‘The Queen Mary’ movie review: This ship flounders in a murky sea of B-movie clichés

Though a handsome and well-acted production, this horror film is lost thanks to uneven pacing and an erratic plot

Updated - August 19, 2023 05:45 pm IST

Published - August 19, 2023 03:54 pm IST

A still from ‘Queen Mary’

A still from ‘Queen Mary’

The spookiest thing about The Queen Mary was when the usher came up and asked to see my ticket as there seemed to be two extra viewers in the audience. I was all set to have the person sitting next to me swing their favourite axe and end my misery once and for all. That, alas, was not to be as this supposed horror film finally ground to a close after many false endings.

The Queen Mary (English)
Director: Gary Shore
Cast: Alice Eve, Joel Fry, Lenny Rush, Angus Wright, Jim Piddock, Wil Coban, Nell Hudson, Dorian Lough
Run-time: 114 minutes
Storyline: Two families separated by time experience horrific events aboard the luxury liner

Gary Shore, who directed the dreadful Dracula Untoldhas helmed this exploration into all the ghouls that lurk aboard the luxury liner. The RMS Queen Mary with RMS Queen Elizabeth sailed between Southampton and New York. The Queen Mary sailed from May 27, 1936 to October 31, 1967, after which she was permanently moored in Long Beach, California. The ship is supposed to be haunted and runs tours during Halloween of all the scary attractions.

Shore, who has written the script with Stephen Oliver and Tom Vaughan, has incorporated these tales of supposed haunting into the movie. Telling the story over two timelines—1938 and the present day—The Queen Mary follows two families through the scary, gory events aboard the ship of horrors. In 1938, the Ratch family from the third class, David (Wil Coban), his tarot-reading wife Gwen (Nell Hudson), and their young daughter, Jackie (Florrie Wilkinson), crash a Halloween party on the ship. Jackie loves to dance and wants to be in the movies. David hopes a film producer at the party will cast Jackie if he were to see her in action.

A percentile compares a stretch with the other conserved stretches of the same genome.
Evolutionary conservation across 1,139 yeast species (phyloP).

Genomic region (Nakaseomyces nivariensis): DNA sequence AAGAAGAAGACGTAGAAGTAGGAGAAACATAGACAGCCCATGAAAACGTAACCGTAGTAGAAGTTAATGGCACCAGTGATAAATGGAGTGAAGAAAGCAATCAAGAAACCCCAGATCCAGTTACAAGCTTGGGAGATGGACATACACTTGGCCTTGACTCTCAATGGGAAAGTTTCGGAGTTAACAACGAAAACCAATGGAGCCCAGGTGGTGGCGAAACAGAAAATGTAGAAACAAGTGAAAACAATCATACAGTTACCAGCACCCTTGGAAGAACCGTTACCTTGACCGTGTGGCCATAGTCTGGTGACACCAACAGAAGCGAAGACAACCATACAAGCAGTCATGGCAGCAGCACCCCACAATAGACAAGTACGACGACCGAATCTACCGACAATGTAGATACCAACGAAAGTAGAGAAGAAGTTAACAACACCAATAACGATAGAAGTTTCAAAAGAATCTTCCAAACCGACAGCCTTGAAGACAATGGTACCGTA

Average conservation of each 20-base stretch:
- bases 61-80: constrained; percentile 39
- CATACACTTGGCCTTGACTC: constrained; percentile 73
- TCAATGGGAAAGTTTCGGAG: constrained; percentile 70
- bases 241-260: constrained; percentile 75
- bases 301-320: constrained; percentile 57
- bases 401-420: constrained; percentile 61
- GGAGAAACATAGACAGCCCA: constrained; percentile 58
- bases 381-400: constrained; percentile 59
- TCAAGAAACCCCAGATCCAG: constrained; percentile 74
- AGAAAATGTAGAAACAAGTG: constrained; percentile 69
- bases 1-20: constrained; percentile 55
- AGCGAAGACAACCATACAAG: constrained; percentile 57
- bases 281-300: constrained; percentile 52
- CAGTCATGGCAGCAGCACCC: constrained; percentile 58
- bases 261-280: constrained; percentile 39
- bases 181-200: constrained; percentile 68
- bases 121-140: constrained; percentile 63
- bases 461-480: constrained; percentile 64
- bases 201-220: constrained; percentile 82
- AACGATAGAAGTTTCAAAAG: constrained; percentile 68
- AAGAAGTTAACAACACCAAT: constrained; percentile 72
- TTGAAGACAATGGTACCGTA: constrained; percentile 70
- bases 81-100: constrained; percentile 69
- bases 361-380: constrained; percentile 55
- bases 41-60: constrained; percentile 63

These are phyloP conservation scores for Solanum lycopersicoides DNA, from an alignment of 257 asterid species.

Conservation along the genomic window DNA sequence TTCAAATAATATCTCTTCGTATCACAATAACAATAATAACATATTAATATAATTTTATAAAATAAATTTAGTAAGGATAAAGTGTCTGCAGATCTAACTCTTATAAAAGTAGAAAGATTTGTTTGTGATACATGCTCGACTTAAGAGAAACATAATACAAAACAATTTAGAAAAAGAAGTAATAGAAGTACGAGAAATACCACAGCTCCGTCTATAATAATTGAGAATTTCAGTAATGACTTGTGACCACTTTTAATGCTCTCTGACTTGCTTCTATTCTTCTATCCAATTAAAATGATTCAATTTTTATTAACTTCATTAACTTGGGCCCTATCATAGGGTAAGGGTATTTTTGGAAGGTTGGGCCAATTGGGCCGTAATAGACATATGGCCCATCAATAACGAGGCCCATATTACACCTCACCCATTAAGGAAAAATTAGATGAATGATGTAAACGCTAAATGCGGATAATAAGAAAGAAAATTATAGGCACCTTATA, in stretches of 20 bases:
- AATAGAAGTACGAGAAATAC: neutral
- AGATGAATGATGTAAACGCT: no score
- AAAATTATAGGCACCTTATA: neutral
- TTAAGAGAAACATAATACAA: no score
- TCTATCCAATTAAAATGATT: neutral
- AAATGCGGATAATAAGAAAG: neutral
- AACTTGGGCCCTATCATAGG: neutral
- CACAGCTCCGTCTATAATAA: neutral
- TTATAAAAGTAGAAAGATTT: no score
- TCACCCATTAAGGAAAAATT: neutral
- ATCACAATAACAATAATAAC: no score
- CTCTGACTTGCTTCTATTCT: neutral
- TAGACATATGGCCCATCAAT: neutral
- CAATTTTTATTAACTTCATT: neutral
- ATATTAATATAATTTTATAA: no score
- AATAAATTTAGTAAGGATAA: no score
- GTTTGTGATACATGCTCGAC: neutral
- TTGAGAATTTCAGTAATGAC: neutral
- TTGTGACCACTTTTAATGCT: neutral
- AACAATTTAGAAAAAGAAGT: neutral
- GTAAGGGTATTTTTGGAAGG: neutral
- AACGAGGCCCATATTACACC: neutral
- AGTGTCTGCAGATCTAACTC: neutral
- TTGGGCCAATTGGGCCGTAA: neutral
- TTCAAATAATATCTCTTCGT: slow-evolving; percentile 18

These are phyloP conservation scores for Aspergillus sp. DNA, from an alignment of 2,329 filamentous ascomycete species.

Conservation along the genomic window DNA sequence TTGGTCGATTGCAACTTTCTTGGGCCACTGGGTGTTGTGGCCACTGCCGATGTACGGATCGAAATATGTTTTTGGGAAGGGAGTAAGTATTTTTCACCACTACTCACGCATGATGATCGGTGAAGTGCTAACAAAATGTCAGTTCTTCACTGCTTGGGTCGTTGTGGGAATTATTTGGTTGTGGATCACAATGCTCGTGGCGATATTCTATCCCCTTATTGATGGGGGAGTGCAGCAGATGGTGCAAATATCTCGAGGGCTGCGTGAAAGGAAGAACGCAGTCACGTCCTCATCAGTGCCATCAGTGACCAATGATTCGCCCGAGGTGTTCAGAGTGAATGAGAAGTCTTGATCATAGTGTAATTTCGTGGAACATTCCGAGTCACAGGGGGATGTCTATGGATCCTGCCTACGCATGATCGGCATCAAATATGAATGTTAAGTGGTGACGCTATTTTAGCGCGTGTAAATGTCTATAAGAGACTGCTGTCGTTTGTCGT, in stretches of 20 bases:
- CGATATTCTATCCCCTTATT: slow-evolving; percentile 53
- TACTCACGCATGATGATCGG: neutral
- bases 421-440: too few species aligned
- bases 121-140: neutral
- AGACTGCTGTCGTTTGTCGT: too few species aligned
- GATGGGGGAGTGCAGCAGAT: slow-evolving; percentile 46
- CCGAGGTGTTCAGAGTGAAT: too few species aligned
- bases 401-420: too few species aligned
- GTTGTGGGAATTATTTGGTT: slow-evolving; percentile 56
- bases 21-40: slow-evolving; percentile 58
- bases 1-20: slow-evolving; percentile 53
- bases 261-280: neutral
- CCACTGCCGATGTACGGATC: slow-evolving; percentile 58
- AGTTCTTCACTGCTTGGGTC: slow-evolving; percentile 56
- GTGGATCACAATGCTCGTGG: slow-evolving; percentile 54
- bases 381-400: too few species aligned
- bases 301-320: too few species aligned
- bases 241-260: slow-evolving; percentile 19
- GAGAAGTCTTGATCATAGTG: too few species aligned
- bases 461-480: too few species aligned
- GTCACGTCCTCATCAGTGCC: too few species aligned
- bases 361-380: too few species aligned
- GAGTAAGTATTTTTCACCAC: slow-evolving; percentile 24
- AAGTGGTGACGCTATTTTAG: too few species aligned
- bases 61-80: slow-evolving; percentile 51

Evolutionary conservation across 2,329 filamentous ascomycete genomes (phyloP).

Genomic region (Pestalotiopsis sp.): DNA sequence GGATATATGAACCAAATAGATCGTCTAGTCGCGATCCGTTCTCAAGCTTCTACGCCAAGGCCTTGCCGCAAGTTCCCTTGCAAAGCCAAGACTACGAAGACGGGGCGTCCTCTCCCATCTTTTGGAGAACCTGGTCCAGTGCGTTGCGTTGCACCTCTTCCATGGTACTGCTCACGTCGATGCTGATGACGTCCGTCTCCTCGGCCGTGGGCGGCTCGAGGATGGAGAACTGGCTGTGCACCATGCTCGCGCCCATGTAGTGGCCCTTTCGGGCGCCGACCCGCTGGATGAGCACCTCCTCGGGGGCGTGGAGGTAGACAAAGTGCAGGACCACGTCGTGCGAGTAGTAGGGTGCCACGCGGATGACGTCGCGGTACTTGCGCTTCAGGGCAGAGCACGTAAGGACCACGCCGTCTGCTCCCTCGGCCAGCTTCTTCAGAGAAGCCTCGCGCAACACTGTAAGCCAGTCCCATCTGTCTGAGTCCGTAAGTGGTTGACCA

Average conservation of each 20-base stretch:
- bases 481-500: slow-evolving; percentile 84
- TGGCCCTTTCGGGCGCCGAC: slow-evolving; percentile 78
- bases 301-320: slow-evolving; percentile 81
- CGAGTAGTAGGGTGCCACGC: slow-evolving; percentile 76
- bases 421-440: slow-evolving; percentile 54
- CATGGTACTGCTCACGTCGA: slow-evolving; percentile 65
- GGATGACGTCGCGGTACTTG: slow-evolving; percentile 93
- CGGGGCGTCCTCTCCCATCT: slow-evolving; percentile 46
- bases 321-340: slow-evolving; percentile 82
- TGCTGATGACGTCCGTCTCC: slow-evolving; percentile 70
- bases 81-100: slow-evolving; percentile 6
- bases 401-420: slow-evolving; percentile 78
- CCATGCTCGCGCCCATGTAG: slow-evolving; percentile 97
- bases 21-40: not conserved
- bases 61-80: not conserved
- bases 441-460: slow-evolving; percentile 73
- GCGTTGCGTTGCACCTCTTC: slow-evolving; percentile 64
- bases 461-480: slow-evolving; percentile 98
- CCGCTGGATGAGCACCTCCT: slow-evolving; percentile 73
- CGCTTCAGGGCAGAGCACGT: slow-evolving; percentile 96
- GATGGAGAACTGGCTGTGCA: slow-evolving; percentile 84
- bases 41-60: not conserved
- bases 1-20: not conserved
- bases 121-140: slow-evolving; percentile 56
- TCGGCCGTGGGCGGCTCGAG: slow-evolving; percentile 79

In the present, Anne (Alice Eve) visits the decommissioned ocean liner with her son, Lukas (Lenny Rush), and husband Patrick (Joel Fry). She has a proposal for a book on the liner. The book, she hopes, will save both the ship and her marriage.

Also Read | ‘Bhoot Part One: The Haunted Ship’ review: That sinking feeling

Strange things happen to both families. The Ratches are caught out and told to leave the party, though Jackie stays and dances with Fred Astaire (Wesley Alfvin). David experiences a break with reality much to Gwen’s increasing unease and horror. Despite warnings, Captain Carradine (Jim Piddock) is not willing to sacrifice speed as that would mean the loss of the Blue Riband, an accolade for the fastest passenger ship.  

In the present, Lukas is separated from his family and meets a little girl by the pool—supposed to be a portal to another dimension and the most haunted part of the ship. Captain Bittner (Dorian Lough), who may or may not be the actual captain but enjoys wearing the uniform, takes mysterious phone calls from disembodied voices. 

While very good looking, thanks to Shore’s advertising credentials, The Queen Mary is as long-winded as its meandering corridors. Also, wonder why “Haunting of” was dropped from the title. A ship provides the perfect space for horror films and one with as glorious a history as Queen Mary should have been a cinch for thrills and spills. That is not to be and the action is as murky as the ghostly lights on the ship and in the end you feel like the lady at the piano, banging her head on the keys, begging to be let out.  

The Queen Mary is currently running in theatres

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